It is not easy to predict which contents may work better online. Tried and tested pieces like those “best of” lists don’t always work as well as expected. In contrast, niche features and even technical pieces may turn out to be of interest.
I’ve come to the conclusion that popular pieces all share certain traits: a) powerful and captivating stories, often associated with unique landscapes and people; b) producers with individual, strong styles whose wines reach cult status; and c) information that helps readers to gain a deeper understanding of different Spanish wine regions.
Below are Spanish Wine Lover’s most popular pieces in 2017. Some of them are unexpected but pleasant surprises.
Written by Pedro Ballesteros MW, Cangas, from coal mines to fine wines was the most-read piece in our site in 2017. The story about Cangas, a remote wine region in Asturias, was published in February. Part of the success can be explained by the fact that the piece has been online for almost a year. As there is so little written about the region, the piece must have featured prominently on Google’s organic search. But above all, I find two key elements that make this feature special: firstly, Ballesteros sets his piece in an international context weaving wine and the mining industry; secondly, the singularity of these wines sourced from almost extinct vineyards and a plethora of unique indigenous grapes.
Three of the most popular features shared detailed analysis about different wine regions. Exploring Ribera del Duero with maps and facts provided revealing statistics and data about this prominent wine region and included a free downloadable map of the area for our subscribers.
Rioja in the 21st century: style and categories of wine aimed to shed some light on the amazing diversity of styles found in the region. We compiled a list with the most representative wines and producers in each category to give consumers consistent clues about where to find top value wines as well as niche products like whites and single-varietal wines.
In Tenerife wines fall under the spell of the volcano, Yolanda Ortiz de Arri wrote about her trip to the island and the renaissance of the wines from the Canary Islands. This is the opening paragraph: “If we asked tourists visiting Tenerife what the most sought-after product in the 17th century was, few would guess that wine made the island thrive for almost three centuries. It wasn't only the locals who profited from it —merchants, adventurers and pirates traded with Malvasía and Vidueños (wines made from other varieties) on their way to the American colonies and England.”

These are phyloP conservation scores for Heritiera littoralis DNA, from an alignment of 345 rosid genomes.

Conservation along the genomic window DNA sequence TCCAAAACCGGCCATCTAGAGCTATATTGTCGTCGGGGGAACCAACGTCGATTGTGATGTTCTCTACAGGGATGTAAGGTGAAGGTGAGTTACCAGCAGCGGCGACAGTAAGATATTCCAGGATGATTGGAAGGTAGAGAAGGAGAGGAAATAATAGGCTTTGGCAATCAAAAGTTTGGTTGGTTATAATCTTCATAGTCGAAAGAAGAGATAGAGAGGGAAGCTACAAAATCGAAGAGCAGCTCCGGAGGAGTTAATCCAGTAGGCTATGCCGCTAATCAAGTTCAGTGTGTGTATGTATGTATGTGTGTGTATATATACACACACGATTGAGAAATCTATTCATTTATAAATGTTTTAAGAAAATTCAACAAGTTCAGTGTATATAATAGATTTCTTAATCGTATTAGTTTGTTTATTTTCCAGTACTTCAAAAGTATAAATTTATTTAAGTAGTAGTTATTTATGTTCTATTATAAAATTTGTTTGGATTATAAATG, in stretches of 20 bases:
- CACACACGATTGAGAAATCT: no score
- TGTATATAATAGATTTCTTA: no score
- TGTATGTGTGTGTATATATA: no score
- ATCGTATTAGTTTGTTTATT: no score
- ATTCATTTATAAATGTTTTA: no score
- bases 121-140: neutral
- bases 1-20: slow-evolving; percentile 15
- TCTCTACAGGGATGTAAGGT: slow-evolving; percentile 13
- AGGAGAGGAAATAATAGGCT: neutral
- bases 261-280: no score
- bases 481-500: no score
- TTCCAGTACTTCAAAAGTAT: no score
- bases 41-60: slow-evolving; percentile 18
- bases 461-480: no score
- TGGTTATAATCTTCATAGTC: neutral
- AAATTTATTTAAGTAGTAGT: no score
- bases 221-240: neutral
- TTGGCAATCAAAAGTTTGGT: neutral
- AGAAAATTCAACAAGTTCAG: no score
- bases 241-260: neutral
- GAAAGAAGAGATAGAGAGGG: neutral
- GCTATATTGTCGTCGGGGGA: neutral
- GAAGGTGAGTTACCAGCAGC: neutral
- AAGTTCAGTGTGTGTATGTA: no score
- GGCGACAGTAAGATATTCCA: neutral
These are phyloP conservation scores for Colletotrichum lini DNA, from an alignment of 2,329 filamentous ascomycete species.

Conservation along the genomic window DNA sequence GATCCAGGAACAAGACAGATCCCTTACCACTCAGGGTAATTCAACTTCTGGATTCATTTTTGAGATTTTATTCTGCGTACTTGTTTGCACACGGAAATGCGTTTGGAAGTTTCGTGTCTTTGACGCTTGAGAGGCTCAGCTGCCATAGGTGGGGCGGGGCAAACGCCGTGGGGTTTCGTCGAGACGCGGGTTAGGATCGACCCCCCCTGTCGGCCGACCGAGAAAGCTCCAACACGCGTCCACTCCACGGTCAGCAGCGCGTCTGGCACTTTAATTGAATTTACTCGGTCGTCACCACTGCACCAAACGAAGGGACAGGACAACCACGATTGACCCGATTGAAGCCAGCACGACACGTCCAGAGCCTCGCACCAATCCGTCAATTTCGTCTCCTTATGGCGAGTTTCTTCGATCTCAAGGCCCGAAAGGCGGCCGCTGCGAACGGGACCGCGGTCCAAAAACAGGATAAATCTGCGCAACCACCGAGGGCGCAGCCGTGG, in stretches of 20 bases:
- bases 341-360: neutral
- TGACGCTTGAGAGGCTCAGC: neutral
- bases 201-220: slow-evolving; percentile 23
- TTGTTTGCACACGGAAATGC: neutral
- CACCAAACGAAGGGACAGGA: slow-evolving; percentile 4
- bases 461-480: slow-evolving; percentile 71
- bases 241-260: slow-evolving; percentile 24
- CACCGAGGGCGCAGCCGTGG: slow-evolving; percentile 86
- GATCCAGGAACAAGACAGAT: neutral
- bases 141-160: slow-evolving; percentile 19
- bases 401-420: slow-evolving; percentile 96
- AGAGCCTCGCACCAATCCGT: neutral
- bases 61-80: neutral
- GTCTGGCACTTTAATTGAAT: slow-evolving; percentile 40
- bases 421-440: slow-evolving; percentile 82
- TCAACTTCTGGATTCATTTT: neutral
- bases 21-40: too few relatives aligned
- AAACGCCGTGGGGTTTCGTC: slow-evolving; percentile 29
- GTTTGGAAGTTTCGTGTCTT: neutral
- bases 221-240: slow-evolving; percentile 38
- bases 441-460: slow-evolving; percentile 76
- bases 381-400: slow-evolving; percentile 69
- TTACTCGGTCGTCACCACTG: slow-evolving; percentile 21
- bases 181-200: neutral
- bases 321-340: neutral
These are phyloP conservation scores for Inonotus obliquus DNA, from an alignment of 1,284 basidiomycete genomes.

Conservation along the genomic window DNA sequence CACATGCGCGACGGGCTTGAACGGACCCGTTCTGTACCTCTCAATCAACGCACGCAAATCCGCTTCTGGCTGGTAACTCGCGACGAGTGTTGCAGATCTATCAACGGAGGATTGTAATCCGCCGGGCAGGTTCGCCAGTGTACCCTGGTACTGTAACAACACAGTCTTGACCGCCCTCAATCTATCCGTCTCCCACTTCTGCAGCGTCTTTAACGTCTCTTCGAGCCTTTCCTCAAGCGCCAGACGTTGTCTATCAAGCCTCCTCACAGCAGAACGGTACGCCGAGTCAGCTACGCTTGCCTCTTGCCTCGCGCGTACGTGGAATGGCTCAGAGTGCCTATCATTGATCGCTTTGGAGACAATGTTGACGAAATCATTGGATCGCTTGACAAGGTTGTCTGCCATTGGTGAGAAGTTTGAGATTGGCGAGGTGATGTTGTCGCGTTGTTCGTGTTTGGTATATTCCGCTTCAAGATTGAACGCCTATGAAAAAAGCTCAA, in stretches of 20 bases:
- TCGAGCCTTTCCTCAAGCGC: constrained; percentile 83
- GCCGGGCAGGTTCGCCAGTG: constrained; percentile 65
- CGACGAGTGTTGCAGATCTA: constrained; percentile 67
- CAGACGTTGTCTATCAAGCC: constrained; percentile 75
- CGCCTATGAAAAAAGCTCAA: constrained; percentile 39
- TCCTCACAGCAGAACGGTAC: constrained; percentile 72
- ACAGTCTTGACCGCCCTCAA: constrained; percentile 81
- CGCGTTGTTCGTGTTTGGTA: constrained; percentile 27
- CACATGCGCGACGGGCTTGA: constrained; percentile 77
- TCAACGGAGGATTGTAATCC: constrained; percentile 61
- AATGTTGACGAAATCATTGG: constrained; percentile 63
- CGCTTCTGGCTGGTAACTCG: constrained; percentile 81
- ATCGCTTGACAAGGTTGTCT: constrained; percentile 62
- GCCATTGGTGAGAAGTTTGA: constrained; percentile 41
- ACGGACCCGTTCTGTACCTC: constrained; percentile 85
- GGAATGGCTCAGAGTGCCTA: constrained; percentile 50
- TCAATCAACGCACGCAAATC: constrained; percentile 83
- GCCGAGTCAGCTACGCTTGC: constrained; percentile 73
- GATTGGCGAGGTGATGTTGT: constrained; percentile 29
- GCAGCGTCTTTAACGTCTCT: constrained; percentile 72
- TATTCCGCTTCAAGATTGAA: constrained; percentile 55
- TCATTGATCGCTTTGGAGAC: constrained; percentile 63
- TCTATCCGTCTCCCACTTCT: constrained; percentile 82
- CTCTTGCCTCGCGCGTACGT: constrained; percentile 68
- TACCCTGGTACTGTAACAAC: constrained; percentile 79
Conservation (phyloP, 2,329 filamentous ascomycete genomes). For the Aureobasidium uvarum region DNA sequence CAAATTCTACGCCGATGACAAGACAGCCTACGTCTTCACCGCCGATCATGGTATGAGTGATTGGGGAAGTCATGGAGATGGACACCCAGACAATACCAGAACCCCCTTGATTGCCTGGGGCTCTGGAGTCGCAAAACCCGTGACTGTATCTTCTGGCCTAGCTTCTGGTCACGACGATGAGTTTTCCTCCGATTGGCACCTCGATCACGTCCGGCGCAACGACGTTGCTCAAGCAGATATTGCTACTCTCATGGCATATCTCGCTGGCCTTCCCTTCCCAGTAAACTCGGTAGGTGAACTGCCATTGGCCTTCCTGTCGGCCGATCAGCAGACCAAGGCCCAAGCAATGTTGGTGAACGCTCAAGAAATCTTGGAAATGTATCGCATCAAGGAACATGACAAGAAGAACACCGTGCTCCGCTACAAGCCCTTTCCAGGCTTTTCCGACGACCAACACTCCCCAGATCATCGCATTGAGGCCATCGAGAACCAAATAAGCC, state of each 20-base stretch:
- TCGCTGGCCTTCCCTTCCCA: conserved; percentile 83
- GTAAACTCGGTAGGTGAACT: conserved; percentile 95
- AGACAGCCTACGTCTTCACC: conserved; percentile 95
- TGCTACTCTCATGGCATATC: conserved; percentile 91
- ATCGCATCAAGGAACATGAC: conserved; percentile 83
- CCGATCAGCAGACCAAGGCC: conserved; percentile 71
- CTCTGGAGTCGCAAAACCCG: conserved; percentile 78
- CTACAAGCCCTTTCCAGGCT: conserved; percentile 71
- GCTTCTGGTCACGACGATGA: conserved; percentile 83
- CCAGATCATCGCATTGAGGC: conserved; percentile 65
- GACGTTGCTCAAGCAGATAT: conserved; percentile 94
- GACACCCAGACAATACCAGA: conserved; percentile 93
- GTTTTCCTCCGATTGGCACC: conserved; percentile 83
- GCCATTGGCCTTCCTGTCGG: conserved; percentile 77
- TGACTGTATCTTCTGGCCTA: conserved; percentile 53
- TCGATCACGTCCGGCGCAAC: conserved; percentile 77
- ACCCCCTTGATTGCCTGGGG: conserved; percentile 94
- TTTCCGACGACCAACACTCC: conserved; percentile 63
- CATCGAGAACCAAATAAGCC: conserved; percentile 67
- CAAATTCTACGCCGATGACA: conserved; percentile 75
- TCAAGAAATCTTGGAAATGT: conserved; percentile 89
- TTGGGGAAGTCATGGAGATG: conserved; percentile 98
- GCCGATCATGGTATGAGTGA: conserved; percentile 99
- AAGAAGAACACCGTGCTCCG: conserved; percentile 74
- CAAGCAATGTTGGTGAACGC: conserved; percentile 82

Spanish Wine Lover has always been interested in discovering the perception of the country’s wines outside our borders. That’s why we are delighted to discover that last week’s feature with international experts choosing their top Spanish wines has generated so much interest –it was the most-read piece in the shortest period of time and stood out among our site’s most popular pieces of the year. Experts’ opinions –at least those of well-known, international critics– seem to be highly esteemed.
It is no surprise that the profiles we wrote about our two new Masters of Wine, Fernando Mora and Andreas Kubach –the news was revealed immediately after the summer holidays– have been some of the most popular in 2017. No doubt this piece of news is set to propel Spanish wine onto the top division
We’re particularly happy to gather the views of respected voices in the wine industry as they share their frank —and sometimes critical— opinions. One of those that made it to the top in 2017 was Yolanda Ortiz de Arri’s excellent interview with Paco Berciano and Maribé Revilla, the wine merchants behind Alma Vinos Únicos.
Recommended wine lists are the sort of piece that usually work very well online, but the only one that reached the Top 2017 among the various selections we published this year was Ten smart buys that reflect Rioja’s amazing diversity.
Catastrophes are generally newsworthy and bring in readers, both in general media and in wine media. European and Spanish vineyards were badly affected by various weather phenomena in 2017, but none were comparable to the devastating frosts in northern Spain on the last week of April.
Finally, we though you may like to know who are the most searched-for producers in our Wineries section. Surprisingly, the list is headed by Frontonio in Fuendejalón, a little-known region in Aragón, but the fact that Fernando Mora, our brand new Spanish Master of Wine, is behind it seems to have aroused interest in his wines. Next comes a bunch of small producers whose wines have been widely praised and seem set to become cult wines: Roberto Oliván, the new enfant terrible behind Tentenublo in Rioja; Abel Mendoza, the driving force behind terroir-driven wines in the same region and Comando G, rescuers of old vine Garnacha in Gredos (Central Spain) and advocates of subtle, Burgundy-styled reds.